Writer Kyle Killen‘s new drama The Beaver premiered last month at the Austin film festival SXSW. Mel Gibson stars as a depressed family man who uses a beaver hand puppet to improve his life. Killen sat down with us and spoke about writing The Beaver, and how it‘s affected him.
“It just went from years of outgoing phone calls and random jobs doing crazy things to suddenly incoming phone calls…and I’ve been lucky enough to be dining out on it ever since. My twins were born first, and then it was actually four or five days later (that it got bought). I find that when the chips are down, people really become who they are.
I wanted to do my thing, and it would either work or it wouldn’t but it felt like this was the best example of who I would’ve been as a writer had it not sold…and it would have been easy to walk away at that point saying, if there’s no interest in that kind of stuff that’s what I would have been interested in doing. So it actually made it easier to do that as a sort of Swan Song then it would’ve been to take another crack at the big commercial spec and miss the mark.”
In talking about the psychological issues of the character Walter Black, Killen said, “I didn’t look at it so much as a depression coping mechanism, the way I looked at it was that he had what’s called a psychic break, and that’s an extreme form of coping mechanism. It’s sort of when all else has failed, and he kind of goes off the rails in a way that actually sort of saves him briefly.”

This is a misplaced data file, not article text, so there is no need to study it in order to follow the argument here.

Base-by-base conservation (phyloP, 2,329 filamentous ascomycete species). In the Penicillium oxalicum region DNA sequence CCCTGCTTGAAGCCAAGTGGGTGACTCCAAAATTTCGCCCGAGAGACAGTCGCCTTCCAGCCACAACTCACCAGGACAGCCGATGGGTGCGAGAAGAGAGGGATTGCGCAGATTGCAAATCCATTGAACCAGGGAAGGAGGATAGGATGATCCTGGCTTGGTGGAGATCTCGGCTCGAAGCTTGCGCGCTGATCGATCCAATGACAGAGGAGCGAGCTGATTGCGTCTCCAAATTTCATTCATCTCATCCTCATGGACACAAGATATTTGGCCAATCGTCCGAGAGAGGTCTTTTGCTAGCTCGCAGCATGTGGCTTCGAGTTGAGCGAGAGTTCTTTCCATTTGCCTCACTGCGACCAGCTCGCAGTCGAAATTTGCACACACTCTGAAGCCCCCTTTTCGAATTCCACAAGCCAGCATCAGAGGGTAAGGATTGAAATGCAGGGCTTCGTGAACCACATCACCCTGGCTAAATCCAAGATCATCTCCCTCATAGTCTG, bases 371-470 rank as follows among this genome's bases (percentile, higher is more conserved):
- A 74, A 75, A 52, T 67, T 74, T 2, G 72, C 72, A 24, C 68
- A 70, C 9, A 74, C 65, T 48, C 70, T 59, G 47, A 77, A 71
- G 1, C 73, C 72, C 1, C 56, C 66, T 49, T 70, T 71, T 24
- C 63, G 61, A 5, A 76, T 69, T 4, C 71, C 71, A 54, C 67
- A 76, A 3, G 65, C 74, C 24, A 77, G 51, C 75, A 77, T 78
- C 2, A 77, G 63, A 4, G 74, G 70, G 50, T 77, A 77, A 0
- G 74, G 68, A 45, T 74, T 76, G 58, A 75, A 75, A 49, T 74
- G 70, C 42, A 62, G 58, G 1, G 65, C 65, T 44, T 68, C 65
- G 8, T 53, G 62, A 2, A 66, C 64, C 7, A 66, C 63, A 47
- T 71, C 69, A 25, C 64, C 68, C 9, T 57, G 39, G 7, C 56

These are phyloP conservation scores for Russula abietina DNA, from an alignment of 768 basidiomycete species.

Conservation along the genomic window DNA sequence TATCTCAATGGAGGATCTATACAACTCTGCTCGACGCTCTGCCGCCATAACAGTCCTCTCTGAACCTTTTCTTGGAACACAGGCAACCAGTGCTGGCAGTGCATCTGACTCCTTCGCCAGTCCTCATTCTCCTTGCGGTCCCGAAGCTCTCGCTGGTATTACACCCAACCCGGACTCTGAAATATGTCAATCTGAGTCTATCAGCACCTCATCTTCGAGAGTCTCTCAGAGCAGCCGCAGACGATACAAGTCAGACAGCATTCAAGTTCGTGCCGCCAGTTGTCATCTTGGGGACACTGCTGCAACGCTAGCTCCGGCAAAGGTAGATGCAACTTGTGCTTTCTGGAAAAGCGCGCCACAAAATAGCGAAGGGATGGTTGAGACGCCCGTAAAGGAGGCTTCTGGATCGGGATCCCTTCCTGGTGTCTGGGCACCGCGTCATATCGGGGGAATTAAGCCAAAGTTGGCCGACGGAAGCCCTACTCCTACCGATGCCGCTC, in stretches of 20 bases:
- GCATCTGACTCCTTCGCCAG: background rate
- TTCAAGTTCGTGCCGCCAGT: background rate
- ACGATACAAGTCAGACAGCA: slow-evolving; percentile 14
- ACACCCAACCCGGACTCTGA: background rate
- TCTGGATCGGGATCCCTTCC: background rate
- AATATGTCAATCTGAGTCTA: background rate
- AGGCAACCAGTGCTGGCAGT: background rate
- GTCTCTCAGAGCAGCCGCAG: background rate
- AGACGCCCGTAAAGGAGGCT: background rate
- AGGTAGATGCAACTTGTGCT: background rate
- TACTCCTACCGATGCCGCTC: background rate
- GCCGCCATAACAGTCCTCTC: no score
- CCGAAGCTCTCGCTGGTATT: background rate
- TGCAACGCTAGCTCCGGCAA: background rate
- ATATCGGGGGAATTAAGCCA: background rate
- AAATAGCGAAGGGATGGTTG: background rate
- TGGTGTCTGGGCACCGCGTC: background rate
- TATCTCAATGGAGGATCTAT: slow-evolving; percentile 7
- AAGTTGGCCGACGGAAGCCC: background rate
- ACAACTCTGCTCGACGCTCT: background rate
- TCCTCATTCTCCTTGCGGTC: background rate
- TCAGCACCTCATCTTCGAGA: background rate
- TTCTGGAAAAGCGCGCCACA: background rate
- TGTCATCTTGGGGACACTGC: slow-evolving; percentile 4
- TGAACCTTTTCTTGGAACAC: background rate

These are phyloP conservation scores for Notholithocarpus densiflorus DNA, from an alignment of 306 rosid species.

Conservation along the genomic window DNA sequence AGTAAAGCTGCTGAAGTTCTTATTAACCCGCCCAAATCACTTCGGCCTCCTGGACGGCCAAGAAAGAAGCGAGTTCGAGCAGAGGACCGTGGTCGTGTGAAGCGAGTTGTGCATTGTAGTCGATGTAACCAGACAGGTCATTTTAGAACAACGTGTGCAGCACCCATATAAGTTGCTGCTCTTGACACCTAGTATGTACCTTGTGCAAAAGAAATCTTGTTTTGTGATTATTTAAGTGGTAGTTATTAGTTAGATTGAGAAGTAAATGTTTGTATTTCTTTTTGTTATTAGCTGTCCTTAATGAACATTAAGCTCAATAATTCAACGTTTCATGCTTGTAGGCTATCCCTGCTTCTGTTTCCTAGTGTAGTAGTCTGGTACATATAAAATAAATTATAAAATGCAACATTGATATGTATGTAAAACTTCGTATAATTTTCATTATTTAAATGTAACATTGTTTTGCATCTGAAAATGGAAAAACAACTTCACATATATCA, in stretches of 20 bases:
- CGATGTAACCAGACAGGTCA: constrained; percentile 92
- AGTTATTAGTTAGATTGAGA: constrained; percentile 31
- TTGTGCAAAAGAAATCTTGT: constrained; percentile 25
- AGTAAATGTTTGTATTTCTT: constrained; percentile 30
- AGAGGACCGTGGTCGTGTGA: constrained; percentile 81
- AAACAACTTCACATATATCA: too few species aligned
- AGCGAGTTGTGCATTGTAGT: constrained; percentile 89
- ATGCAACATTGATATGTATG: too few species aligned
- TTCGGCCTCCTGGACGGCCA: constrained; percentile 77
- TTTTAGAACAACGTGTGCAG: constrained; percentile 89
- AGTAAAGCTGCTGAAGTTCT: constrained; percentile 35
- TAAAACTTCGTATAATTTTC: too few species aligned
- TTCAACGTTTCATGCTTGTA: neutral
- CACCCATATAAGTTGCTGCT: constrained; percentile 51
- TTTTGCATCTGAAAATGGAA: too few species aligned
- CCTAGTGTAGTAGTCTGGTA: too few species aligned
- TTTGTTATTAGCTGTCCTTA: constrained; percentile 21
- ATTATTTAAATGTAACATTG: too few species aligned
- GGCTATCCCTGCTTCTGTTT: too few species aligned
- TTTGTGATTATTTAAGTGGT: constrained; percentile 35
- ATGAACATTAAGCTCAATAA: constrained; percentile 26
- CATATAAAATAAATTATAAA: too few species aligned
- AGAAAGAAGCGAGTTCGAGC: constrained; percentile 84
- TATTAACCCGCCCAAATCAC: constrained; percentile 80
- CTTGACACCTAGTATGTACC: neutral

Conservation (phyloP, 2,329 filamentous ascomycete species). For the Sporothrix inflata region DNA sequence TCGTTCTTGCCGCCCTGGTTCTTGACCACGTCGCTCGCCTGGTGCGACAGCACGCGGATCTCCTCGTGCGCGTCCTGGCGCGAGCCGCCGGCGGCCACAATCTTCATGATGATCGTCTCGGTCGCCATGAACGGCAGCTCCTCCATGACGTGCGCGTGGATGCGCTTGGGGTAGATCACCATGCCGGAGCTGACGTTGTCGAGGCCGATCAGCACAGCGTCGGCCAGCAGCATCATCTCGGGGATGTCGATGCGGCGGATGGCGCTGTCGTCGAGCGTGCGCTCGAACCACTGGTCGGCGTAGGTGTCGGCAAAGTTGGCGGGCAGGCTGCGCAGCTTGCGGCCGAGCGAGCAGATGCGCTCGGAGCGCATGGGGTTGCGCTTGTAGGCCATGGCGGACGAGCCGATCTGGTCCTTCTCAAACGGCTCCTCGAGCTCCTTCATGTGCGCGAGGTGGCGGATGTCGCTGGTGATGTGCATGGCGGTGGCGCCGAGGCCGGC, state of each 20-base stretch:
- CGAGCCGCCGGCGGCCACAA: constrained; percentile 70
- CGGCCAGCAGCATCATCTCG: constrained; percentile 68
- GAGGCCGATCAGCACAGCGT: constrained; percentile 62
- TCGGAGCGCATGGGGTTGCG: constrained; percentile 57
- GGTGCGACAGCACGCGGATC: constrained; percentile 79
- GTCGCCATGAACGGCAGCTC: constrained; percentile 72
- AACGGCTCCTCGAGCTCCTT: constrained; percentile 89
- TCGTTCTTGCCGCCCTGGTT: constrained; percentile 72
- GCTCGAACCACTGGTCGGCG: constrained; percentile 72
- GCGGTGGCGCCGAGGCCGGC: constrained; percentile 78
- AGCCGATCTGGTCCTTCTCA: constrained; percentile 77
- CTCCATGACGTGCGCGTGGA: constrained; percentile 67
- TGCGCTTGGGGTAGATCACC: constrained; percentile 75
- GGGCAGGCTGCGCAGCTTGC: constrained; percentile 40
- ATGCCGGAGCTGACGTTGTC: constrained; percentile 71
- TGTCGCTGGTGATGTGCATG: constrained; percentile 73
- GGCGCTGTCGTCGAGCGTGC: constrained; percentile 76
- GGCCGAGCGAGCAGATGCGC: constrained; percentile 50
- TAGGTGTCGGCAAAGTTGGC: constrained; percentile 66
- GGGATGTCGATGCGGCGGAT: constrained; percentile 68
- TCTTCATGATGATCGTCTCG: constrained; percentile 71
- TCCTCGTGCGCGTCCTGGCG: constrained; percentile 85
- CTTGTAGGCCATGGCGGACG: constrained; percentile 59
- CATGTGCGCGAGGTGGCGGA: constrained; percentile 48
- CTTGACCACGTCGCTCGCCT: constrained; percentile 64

About his future projects and the popularity of his un-produced screenplay (which made the Blacklist), “I certainly rather people wondering if what I do next will be any good rather than not caring what I do next. Right now I’m doing a pilot for NBC. We’ll start shooting in eight days and it will probably take over my life, as TV tends to do. It’s called REM and it’s about a detective who’s in an accident and loses a family member and becomes incapable of separating his dreams from his reality.”
On branching out to TV Killen said, “TV and cable in particular have become really attractive to writers. Because you get to get away with…in a weird way it’s more open because it’s so fractured now and there’s so many outlets where you put something on AMC and it gets a million viewers a week that’s a good number, that’s survivable.
So you get to keep telling these stories that it’s ok if they just find a niche audience, and that’s kind of the opposite of what’s happening in indie film…an indie film needs to be Juno or it’s a waste of everyone’s time, and it’s hard to find Juno and some things just aren’t Juno and that doesn’t mean they’re not really valuable they just cost a fortune to make. So I think cable has saved a lot of those things. So for writers and creators there’s just nothing like television.”
He added, “we had almost wrapped on The Beaver when I sold Lone Star, then it got made into a pilot, got picked up, we put it on the air, then cancelled all before The Beaver even came out. I mean that’s just the difference, another great metric…that’s just the time compression that TV requires.”